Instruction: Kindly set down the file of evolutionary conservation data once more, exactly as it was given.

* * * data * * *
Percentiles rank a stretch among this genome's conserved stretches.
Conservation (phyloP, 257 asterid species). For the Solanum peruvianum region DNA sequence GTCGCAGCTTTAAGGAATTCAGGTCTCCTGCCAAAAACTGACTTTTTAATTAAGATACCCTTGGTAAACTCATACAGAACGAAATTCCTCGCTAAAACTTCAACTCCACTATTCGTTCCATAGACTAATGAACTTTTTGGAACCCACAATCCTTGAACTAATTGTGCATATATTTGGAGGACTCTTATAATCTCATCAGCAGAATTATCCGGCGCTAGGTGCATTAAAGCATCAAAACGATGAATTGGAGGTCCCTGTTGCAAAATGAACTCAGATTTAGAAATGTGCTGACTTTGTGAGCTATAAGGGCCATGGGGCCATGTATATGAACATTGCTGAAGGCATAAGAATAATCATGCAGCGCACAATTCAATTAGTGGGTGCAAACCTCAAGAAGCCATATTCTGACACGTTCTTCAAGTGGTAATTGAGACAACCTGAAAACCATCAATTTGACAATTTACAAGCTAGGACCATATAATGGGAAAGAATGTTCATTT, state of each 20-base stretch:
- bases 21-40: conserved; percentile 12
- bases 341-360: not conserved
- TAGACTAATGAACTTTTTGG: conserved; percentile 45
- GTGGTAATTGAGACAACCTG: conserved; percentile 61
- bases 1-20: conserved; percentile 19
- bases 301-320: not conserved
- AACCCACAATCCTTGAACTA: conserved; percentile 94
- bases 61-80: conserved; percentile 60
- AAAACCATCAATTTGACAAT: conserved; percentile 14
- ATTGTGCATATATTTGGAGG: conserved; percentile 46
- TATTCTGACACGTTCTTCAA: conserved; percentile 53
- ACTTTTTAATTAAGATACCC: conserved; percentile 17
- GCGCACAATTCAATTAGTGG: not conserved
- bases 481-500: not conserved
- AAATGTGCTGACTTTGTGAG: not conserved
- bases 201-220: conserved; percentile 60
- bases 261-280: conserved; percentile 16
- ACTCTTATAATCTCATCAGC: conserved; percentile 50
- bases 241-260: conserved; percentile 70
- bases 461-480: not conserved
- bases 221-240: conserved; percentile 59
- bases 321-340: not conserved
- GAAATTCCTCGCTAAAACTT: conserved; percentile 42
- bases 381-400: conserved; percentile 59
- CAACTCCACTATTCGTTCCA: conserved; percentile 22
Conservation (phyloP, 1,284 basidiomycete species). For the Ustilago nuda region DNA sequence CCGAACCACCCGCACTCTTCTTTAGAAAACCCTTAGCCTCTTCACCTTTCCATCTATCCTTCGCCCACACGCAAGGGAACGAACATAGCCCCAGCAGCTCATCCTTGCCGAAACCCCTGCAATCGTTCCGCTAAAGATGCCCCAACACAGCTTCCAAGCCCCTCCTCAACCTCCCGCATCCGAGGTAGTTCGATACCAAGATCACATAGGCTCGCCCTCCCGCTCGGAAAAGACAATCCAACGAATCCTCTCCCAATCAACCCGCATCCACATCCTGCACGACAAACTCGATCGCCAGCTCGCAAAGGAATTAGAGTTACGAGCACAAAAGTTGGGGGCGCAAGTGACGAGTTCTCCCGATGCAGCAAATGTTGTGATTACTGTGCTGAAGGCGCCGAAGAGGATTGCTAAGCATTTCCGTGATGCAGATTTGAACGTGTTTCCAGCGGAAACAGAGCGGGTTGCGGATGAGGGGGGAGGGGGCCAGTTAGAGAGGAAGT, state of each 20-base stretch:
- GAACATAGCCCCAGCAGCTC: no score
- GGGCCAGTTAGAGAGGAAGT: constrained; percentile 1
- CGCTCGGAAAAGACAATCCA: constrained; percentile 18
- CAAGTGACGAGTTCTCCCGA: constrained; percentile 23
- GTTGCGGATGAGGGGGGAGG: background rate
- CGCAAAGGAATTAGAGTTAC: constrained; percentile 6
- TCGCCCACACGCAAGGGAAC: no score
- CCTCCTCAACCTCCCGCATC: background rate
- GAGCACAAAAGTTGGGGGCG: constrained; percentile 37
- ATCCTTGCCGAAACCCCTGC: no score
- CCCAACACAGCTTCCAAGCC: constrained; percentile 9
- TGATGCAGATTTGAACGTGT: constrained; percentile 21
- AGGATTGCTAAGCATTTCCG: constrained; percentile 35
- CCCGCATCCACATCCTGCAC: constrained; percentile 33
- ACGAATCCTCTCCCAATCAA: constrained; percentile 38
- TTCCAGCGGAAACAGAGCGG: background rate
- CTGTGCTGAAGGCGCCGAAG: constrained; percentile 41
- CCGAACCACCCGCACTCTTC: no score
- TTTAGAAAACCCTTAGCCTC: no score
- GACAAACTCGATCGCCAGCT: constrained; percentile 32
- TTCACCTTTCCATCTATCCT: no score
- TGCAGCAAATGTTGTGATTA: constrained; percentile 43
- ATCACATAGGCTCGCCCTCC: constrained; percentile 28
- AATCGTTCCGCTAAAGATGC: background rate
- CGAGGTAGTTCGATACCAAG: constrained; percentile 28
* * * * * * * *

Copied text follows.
Percentiles rank a stretch among this genome's conserved stretches.
Conservation (phyloP, 257 asterid species). For the Solanum peruvianum region DNA sequence GTCGCAGCTTTAAGGAATTCAGGTCTCCTGCCAAAAACTGACTTTTTAATTAAGATACCCTTGGTAAACTCATACAGAACGAAATTCCTCGCTAAAACTTCAACTCCACTATTCGTTCCATAGACTAATGAACTTTTTGGAACCCACAATCCTTGAACTAATTGTGCATATATTTGGAGGACTCTTATAATCTCATCAGCAGAATTATCCGGCGCTAGGTGCATTAAAGCATCAAAACGATGAATTGGAGGTCCCTGTTGCAAAATGAACTCAGATTTAGAAATGTGCTGACTTTGTGAGCTATAAGGGCCATGGGGCCATGTATATGAACATTGCTGAAGGCATAAGAATAATCATGCAGCGCACAATTCAATTAGTGGGTGCAAACCTCAAGAAGCCATATTCTGACACGTTCTTCAAGTGGTAATTGAGACAACCTGAAAACCATCAATTTGACAATTTACAAGCTAGGACCATATAATGGGAAAGAATGTTCATTT, state of each 20-base stretch:
- bases 21-40: conserved; percentile 12
- bases 341-360: not conserved
- TAGACTAATGAACTTTTTGG: conserved; percentile 45
- GTGGTAATTGAGACAACCTG: conserved; percentile 61
- bases 1-20: conserved; percentile 19
- bases 301-320: not conserved
- AACCCACAATCCTTGAACTA: conserved; percentile 94
- bases 61-80: conserved; percentile 60
- AAAACCATCAATTTGACAAT: conserved; percentile 14
- ATTGTGCATATATTTGGAGG: conserved; percentile 46
- TATTCTGACACGTTCTTCAA: conserved; percentile 53
- ACTTTTTAATTAAGATACCC: conserved; percentile 17
- GCGCACAATTCAATTAGTGG: not conserved
- bases 481-500: not conserved
- AAATGTGCTGACTTTGTGAG: not conserved
- bases 201-220: conserved; percentile 60
- bases 261-280: conserved; percentile 16
- ACTCTTATAATCTCATCAGC: conserved; percentile 50
- bases 241-260: conserved; percentile 70
- bases 461-480: not conserved
- bases 221-240: conserved; percentile 59
- bases 321-340: not conserved
- GAAATTCCTCGCTAAAACTT: conserved; percentile 42
- bases 381-400: conserved; percentile 59
- CAACTCCACTATTCGTTCCA: conserved; percentile 22
Conservation (phyloP, 1,284 basidiomycete species). For the Ustilago nuda region DNA sequence CCGAACCACCCGCACTCTTCTTTAGAAAACCCTTAGCCTCTTCACCTTTCCATCTATCCTTCGCCCACACGCAAGGGAACGAACATAGCCCCAGCAGCTCATCCTTGCCGAAACCCCTGCAATCGTTCCGCTAAAGATGCCCCAACACAGCTTCCAAGCCCCTCCTCAACCTCCCGCATCCGAGGTAGTTCGATACCAAGATCACATAGGCTCGCCCTCCCGCTCGGAAAAGACAATCCAACGAATCCTCTCCCAATCAACCCGCATCCACATCCTGCACGACAAACTCGATCGCCAGCTCGCAAAGGAATTAGAGTTACGAGCACAAAAGTTGGGGGCGCAAGTGACGAGTTCTCCCGATGCAGCAAATGTTGTGATTACTGTGCTGAAGGCGCCGAAGAGGATTGCTAAGCATTTCCGTGATGCAGATTTGAACGTGTTTCCAGCGGAAACAGAGCGGGTTGCGGATGAGGGGGGAGGGGGCCAGTTAGAGAGGAAGT, state of each 20-base stretch:
- GAACATAGCCCCAGCAGCTC: no score
- GGGCCAGTTAGAGAGGAAGT: constrained; percentile 1
- CGCTCGGAAAAGACAATCCA: constrained; percentile 18
- CAAGTGACGAGTTCTCCCGA: constrained; percentile 23
- GTTGCGGATGAGGGGGGAGG: background rate
- CGCAAAGGAATTAGAGTTAC: constrained; percentile 6
- TCGCCCACACGCAAGGGAAC: no score
- CCTCCTCAACCTCCCGCATC: background rate
- GAGCACAAAAGTTGGGGGCG: constrained; percentile 37
- ATCCTTGCCGAAACCCCTGC: no score
- CCCAACACAGCTTCCAAGCC: constrained; percentile 9
- TGATGCAGATTTGAACGTGT: constrained; percentile 21
- AGGATTGCTAAGCATTTCCG: constrained; percentile 35
- CCCGCATCCACATCCTGCAC: constrained; percentile 33
- ACGAATCCTCTCCCAATCAA: constrained; percentile 38
- TTCCAGCGGAAACAGAGCGG: background rate
- CTGTGCTGAAGGCGCCGAAG: constrained; percentile 41
- CCGAACCACCCGCACTCTTC: no score
- TTTAGAAAACCCTTAGCCTC: no score
- GACAAACTCGATCGCCAGCT: constrained; percentile 32
- TTCACCTTTCCATCTATCCT: no score
- TGCAGCAAATGTTGTGATTA: constrained; percentile 43
- ATCACATAGGCTCGCCCTCC: constrained; percentile 28
- AATCGTTCCGCTAAAGATGC: background rate
- CGAGGTAGTTCGATACCAAG: constrained; percentile 28